In Formula One, for example, any two-bit son of a multi-millionaire with the requisite balls and any ability at all can gain access to the lower ranks of the starting grid – a leg-up seemingly denied to his sister.
On the other hand, those in favour of the W-series hold that, by providing an opportunity to show what female drivers can do, it will eventually attract the financial backing we’re all talking about.
We shall see.
Rust columnist James Westacott and others have posted previously about professional boxing’s mix of its participants’ nobility and fighting spirit and the mountain of disarray, lack of integrity, naked greed, corruption, confetti-numbered world boxing associations and unhealthy underworld-type ne-er-do-wells operating not far below the surface.
As I sit here typing, the clock on the wall is showing British time as 0334 hours, just under an hour until the world middleweight title-fight between Saul (“Canelo”) Alvarez and Daniel Jacobs taking place in Las Vegas is scheduled to begin.
Canelo is putting his WBA and WBC titles on the line and Jacobs his IBF version. If you believe the build-up hype, this could be one of the epic bouts of the year.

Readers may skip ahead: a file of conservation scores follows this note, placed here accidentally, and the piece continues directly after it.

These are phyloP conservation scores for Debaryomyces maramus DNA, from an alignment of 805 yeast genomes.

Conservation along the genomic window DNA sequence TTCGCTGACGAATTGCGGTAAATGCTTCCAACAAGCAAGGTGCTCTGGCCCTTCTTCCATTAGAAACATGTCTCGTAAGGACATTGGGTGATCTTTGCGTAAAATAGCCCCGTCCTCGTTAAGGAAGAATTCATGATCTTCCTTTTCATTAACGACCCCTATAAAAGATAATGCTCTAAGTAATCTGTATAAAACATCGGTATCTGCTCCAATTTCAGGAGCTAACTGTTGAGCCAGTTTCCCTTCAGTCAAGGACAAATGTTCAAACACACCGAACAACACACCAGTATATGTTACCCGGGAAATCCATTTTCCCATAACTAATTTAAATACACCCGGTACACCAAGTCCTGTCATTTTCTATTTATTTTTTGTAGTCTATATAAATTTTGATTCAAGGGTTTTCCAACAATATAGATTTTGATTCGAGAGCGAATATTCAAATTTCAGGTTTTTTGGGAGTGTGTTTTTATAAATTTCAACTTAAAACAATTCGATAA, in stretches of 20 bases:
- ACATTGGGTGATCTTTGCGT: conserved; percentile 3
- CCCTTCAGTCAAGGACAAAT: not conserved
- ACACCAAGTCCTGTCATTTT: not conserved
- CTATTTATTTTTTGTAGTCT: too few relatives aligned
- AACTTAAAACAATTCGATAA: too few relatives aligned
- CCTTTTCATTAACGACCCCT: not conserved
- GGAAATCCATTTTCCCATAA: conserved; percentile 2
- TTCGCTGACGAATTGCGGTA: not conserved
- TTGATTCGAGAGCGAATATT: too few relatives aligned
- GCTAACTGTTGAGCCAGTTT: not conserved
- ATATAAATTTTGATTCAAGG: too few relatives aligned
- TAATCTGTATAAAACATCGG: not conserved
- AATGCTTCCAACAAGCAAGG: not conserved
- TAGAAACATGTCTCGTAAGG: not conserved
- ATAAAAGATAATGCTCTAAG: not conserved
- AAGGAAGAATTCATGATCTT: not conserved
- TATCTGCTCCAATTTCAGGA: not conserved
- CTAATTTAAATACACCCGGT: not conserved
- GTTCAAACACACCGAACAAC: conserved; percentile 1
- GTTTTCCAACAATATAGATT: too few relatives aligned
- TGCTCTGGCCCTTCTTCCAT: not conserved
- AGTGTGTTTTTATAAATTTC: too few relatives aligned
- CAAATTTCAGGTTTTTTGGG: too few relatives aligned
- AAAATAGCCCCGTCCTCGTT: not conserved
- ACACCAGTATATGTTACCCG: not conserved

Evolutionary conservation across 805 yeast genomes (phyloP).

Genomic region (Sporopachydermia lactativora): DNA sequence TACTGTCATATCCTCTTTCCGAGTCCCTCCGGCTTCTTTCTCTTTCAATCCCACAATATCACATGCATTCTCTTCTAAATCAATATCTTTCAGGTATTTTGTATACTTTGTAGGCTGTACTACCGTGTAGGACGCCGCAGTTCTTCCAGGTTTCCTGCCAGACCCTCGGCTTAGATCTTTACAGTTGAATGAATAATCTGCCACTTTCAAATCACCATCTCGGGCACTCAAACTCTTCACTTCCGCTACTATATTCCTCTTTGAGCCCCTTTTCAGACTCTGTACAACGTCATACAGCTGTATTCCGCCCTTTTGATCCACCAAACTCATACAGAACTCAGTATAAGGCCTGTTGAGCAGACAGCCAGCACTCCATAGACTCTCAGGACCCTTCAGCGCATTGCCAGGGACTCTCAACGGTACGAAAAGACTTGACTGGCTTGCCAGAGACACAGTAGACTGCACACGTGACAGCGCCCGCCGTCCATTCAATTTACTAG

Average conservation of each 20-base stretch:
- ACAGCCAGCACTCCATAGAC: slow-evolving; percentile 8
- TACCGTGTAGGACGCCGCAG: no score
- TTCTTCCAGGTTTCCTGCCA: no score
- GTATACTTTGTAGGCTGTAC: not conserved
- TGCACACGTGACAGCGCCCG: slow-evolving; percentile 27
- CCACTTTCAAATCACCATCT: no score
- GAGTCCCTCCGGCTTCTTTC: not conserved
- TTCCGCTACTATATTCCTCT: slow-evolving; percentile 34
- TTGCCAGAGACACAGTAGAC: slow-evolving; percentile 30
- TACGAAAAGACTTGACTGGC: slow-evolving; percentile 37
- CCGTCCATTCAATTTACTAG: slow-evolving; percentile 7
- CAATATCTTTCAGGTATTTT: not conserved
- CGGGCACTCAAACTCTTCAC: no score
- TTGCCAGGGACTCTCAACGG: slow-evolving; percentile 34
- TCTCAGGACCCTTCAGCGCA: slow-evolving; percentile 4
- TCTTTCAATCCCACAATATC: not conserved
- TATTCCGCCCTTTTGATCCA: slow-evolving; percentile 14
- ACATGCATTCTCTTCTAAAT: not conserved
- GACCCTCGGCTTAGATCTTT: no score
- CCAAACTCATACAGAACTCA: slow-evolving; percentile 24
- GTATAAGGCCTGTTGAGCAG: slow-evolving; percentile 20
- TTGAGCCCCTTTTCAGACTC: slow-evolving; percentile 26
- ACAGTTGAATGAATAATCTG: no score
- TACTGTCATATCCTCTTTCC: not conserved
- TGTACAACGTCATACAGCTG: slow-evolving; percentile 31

However, one small thing. When I visited the newspaper websites this morning and alighted upon the latest bulletin, I learned that all is not as it should be.
By negotiated agreement, the fighters had agreed that they both had to make the required 170 pound limit at the official weigh-in and also weigh no more than 170 pounds at a confidential further weigh-in at 8.00am on the day of the fight.
Canelo was on the money – or indeed just under it – at both of those. However, Jacobs is reported to have weighed 173.6 pounds at the latter.
Ergo, he’s failed to abide by his contractual agreement. However, all the promoter (Oscar De La Hoya) is doing about it is fine him US$750,000 of his fight purse.
See here for a report upon the development by Jack de Menezes as appears today upon the website of – THE INDEPENDENT
Plus ça change, folks … this is boxing, after all.